Seems like the fact that a cup is worth five years of pads in India is causing some surprise(ref. to my previous post
). I thought I'd explain that.
1. Exchange rates. 1 USD = Rs 50 and more, currently. Rs 50 in India is going to buy you a LOT more basic amenities than $1 in the US. For example, I can get a chicken roll on the street for Rs 15($0.3), or at the best places for Rs 25($0.5). A piece of pastry at well-known chains in the city for Rs 35($0.7). An 8-pack of Kotex is - I kid you not - Rs 22. Yes, that's hardly forty-five cents. O.B tampons are Rs 166 for a pack of 20, that's $1.5 for 10.
I was a Whisper Ultra/Whisper Choice girl in my pad days, and since I bleed light, I'd need hardly a dollar's worth every month. Whisper, manufactured in India and doesn't have to pay for the international Kotex brand name, so provides twice the quality Kotex does, at about 1.5 times the price.
Most of the rural population still uses rags. Yes, rags. Not our beautiful and comfortable cloth pads.
2. Average standard of living. In my city, a healthy young adult can survive easily on Rs 10,000. Which is $200. Including house rent. The Rs 2000($40)-odd I'm spending on my cup is equal to my travel+snacks+cellphone budget for a month(I'm a college student so that's how I measure, lol). Of course, Kolkata is probably the cheapest metro in the world ... living in Mumbai is nearly 10 times that expensive.
But yeah... the postage
for my cup would get me a pair of nice pump shoes, lol. Or a T-shirt. The cup itself costs me as much as 50 mL of Nina Ricci perfume, lol.
Electronics obviously cost the same everywhere, since it's a global market. Then again we also get Chinese stuff dirt cheap, might be cheaper here than there. Not sure really.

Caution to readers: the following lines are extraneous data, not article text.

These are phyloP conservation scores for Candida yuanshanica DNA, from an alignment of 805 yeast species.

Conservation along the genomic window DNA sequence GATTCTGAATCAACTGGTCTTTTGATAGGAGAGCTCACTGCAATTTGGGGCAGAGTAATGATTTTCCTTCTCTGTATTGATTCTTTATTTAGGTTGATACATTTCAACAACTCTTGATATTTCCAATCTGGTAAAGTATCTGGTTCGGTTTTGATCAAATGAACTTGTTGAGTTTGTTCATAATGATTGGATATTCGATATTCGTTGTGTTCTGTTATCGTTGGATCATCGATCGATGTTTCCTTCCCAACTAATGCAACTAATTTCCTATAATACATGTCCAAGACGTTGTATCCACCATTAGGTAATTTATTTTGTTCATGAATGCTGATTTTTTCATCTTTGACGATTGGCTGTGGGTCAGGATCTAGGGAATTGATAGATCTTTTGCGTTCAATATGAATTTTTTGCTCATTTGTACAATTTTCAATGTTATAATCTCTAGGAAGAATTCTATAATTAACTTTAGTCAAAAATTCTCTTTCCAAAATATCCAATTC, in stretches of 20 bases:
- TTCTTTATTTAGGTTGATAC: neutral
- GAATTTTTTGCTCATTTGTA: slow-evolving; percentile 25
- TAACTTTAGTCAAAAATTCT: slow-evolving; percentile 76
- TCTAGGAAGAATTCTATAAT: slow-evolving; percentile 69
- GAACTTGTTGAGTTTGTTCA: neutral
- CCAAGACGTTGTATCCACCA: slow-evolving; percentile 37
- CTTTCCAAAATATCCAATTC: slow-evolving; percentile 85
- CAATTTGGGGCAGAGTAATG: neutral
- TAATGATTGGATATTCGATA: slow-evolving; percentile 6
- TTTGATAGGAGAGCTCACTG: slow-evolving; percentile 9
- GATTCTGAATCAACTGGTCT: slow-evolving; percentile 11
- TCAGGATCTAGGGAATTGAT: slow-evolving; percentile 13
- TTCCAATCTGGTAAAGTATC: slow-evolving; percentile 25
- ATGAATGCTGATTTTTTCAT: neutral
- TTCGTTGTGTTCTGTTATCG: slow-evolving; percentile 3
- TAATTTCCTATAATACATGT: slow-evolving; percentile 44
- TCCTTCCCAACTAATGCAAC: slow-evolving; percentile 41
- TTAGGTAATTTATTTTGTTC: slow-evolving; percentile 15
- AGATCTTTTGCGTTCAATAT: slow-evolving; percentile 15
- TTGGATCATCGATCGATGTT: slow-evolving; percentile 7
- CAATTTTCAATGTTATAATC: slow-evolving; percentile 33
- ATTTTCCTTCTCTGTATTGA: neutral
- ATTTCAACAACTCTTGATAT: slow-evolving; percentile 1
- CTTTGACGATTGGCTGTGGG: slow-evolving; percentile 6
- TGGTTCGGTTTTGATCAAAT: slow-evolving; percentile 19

3. Things are, in general, cheaper here. Reason #1: It's available in plenty. The land is fertile, we have an ENORMOUS population so labour is incredibly cheap... cost of production gets slashed right there.
I guess I'm rambling now... basically I just wanted to give you guys an idea of how ridiculous the Alicia Cup thingy is. And also to show you exactly how hard it's going to be to create a market for menstrual cup users in India.
On the other hand, a 5-day bleeder who uses OB tampons would have her cup pay for itself in about two years... less if you count inflation. And given the benefits of a cup, I feel it's worth that much. So slowly, I guess the rich women in India might get interested in cups and find a way to produce them locally. I'm sure that'll work out cheaper. And then there are people like me, who feel that the long lifespan + increased comfort + "I love my cup factor" outweigh the majorly steep cost.
PS: Mods, I'm not sure how to tag this!